FILED: January 26, 2000

IN THE COURT OF APPEALS OF THE STATE OF OREGON

STATE OF OREGON,

Respondent,

v.

WILLIAM JOHN DONAHUE,

Appellant.

(C9502-31026; CA A90121)

On remand from the Oregon Supreme Court, State v. Donahue, 329 Or 356, 987 P2d 480 (1999).

Appeal from Circuit Court, Multnomah County.

Harl Haas, Judge.

Submitted on remand December 2, 1999.

Diane L. Alessi, Chief Deputy Public Defender, argued the cause for appellant. With her on the briefs was Sally L. Avera, Public Defender.

Katherine H. Waldo, Assistant Attorney General, argued the cause for respondent. With her on the brief were Hardy Myers, Attorney General, and Virginia L. Linder, Solicitor General.

Before Edmonds, Presiding Judge, and Deits, Chief Judge,* and Armstrong, Judge.

EDMONDS, P. J.

On reconsideration, compensatory fine vacated and case remanded to trial court for resentencing; otherwise affirmed.

*Deits, C. J., vice Warren, P. J., retired.

EDMONDS, P. J.

Defendant appeals from a conviction and sentence for first-degree sexual abuse, ORS 163.427, that occurred in 1992. He argues that the trial court erred in allowing a state's witness to testify to a medical diagnosis of the victim of sexual abuse and that the trial court erred in imposing a compensatory fine of $12,000. When this case was originally before us, we vacated the compensatory fine and otherwise affirmed. 151 Or App 704, 705, 950 P2d 416 (1997). The Supreme Court granted review and remanded the case for reconsideration in light of State v. Edson, 329 Or 127, 985 P2d 1253 (1999). State v. Donahue, 329 Or 356, 987 P2d 480 (1999). We adhere to our previous decision on the evidentiary issue and write only to discuss the issue of the propriety of the compensatory fine.

Apparently, the trial court awarded the compensatory fine to compensate the victim for the harm she suffered. However, a compensatory fine may be awarded only if the trial court finds that the victim has suffered pecuniary loss as a result of the defendant's criminal activities. ORS 137.101(1); State v. Barkley, 315 Or 420, 438, 846 P2d 390, cert den 510 US 837 (1993); State v. Forrester, 130 Or App 459, 462, 882 P2d 1124 (1994). In this case, the trial court ruled that "[the] compensable fine will stand without a showing of pecuniary loss" in response to defendant's contention that the state was required to show that the victim suffered a pecuniary loss.

We said in our original opinion that "no evidence was submitted that the victim suffered a pecuniary loss, and the trial court expressly found that there was no pecuniary loss." 151 Or App at 705. What was left unsaid by our opinion was that, at the time of the sentencing and the subsequent restitution hearing, the victim had an appointment on a future date for counseling. At the restitution hearing, the prosecutor asked for $5,000 in restitution to cover any costs for treatment incurred in the future, which the trial court rejected as speculative. However, the trial court, in making its ruling, clearly expressed its intention to require defendant to pay for the costs of the victim's treatment if any expenses were incurred.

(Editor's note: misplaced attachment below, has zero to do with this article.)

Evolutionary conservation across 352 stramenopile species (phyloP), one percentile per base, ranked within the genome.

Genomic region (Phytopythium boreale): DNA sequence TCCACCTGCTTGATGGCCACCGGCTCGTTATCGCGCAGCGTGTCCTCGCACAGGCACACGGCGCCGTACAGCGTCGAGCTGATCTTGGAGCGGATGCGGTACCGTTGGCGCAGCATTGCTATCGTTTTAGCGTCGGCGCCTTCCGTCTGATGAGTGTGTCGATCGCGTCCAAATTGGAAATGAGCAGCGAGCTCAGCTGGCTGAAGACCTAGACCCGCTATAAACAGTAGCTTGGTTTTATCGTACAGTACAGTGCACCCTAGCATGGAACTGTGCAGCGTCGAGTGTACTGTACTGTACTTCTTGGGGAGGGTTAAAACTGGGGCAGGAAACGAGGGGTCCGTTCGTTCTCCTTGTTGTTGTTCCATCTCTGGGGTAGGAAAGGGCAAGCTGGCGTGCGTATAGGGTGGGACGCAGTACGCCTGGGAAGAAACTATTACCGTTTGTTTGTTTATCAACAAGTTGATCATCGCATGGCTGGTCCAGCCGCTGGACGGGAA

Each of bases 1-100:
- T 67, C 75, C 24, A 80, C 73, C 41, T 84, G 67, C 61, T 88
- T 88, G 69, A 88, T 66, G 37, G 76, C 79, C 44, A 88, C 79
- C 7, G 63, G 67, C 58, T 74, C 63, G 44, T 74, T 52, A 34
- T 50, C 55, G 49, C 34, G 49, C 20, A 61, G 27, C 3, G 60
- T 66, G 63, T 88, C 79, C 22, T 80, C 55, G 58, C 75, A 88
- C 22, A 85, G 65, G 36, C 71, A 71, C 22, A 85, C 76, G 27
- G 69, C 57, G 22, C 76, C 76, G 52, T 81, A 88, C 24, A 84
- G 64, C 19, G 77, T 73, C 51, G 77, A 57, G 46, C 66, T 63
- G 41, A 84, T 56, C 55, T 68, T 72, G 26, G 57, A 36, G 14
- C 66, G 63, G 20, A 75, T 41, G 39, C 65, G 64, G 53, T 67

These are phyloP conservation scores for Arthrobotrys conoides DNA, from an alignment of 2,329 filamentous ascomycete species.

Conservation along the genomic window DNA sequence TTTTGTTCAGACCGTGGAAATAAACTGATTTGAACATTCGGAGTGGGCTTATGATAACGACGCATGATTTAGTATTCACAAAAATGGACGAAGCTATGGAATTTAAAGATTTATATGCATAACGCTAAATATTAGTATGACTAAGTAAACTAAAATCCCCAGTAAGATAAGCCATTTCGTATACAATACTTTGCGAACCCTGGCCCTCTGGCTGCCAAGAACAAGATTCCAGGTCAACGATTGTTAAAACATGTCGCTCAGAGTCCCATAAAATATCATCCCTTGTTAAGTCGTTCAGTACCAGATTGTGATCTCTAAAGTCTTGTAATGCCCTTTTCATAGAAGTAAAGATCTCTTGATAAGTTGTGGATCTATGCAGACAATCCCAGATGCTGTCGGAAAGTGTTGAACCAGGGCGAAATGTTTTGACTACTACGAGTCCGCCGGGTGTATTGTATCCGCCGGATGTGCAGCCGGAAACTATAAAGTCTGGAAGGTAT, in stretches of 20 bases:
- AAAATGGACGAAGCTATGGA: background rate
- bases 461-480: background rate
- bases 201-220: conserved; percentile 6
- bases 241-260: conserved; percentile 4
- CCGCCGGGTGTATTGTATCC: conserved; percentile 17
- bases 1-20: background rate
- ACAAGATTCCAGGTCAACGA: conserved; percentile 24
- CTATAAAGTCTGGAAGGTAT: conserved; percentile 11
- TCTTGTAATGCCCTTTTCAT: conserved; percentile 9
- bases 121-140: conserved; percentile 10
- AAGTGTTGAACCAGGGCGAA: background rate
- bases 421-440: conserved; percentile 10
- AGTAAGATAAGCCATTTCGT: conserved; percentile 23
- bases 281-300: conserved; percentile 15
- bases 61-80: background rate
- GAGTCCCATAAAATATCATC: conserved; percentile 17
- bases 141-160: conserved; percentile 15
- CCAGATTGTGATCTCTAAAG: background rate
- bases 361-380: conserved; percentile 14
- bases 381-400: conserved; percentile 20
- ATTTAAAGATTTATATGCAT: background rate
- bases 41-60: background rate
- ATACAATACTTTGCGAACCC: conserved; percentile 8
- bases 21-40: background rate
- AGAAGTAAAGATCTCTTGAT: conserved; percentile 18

In Edson, the court explained that, "there are three prerequisites for an order of restitution under ORS 137.106(1): (1) criminal activities, (2) pecuniary damages, and (3) a causal relationship between the two." 329 Or at 132. Those same prerequisites apply when imposing a compensatory fine under ORS 137.101. A pecuniary loss can include "medical expenses and costs of psychological treatment or counseling." ORS 137.103(2). Moreover, reasonably predictable and easily measurable future treatment expenses can be recovered under ORS 137.101. See State v. Hart, 299 Or 128, 135, 699 P2d 1113 (1985) (applying ORS 137.103(2) to a restitution order). Nonetheless, we agree with the trial court that the mere fact that the victim was scheduled to go to a counseling appointment does not establish that she had incurred or would incur pecuniary harm. Consequently, the compensatory fine ordered by the trial court on this record was error.

We now turn to the proper disposition of this case. ORS 138.222(5) provides, in part: "[i]f the appellate court determines that the sentencing court, in imposing a sentence in the case, committed an error that requires resentencing, the appellate court shall remand the entire case for resentencing." In a situation like the one presented in this case, the legislature has required that we remand for purposes of resentencing rather than merely vacate a portion of the sentence. See, e.g., Edson, 329 Or at 138-39.(1)

On reconsideration, compensatory fine vacated and case remanded to trial court for resentencing; otherwise affirmed.


1. Defendant committed his crime in 1992 and was sentenced in 1995. ORS 138.222(5), which requires remand of the entire "sentencing package" when an error occurs in sentencing was enacted in 1993. Oregon Laws 1993, 692, § 2. ORS 138.222(1) provides that ORS 138.222 applies to sentences imposed for felonies committed on or after November 1, 1989. An ex post facto violation of Article I, section 21, of the Oregon Consitution, occurs when statutes "punish acts that were legal at the time they occurred, change the punishment for those acts, or deprive the defendant of a defense for those acts." State v. Gallant, 307 Or 152, 155, 764 P2d 920 (1988). We perceive no ex post facto violation in applying ORS 138.222(5) to this case because defendant's punishment has not been increased as the result of the remand from what could have been imposed in 1992.

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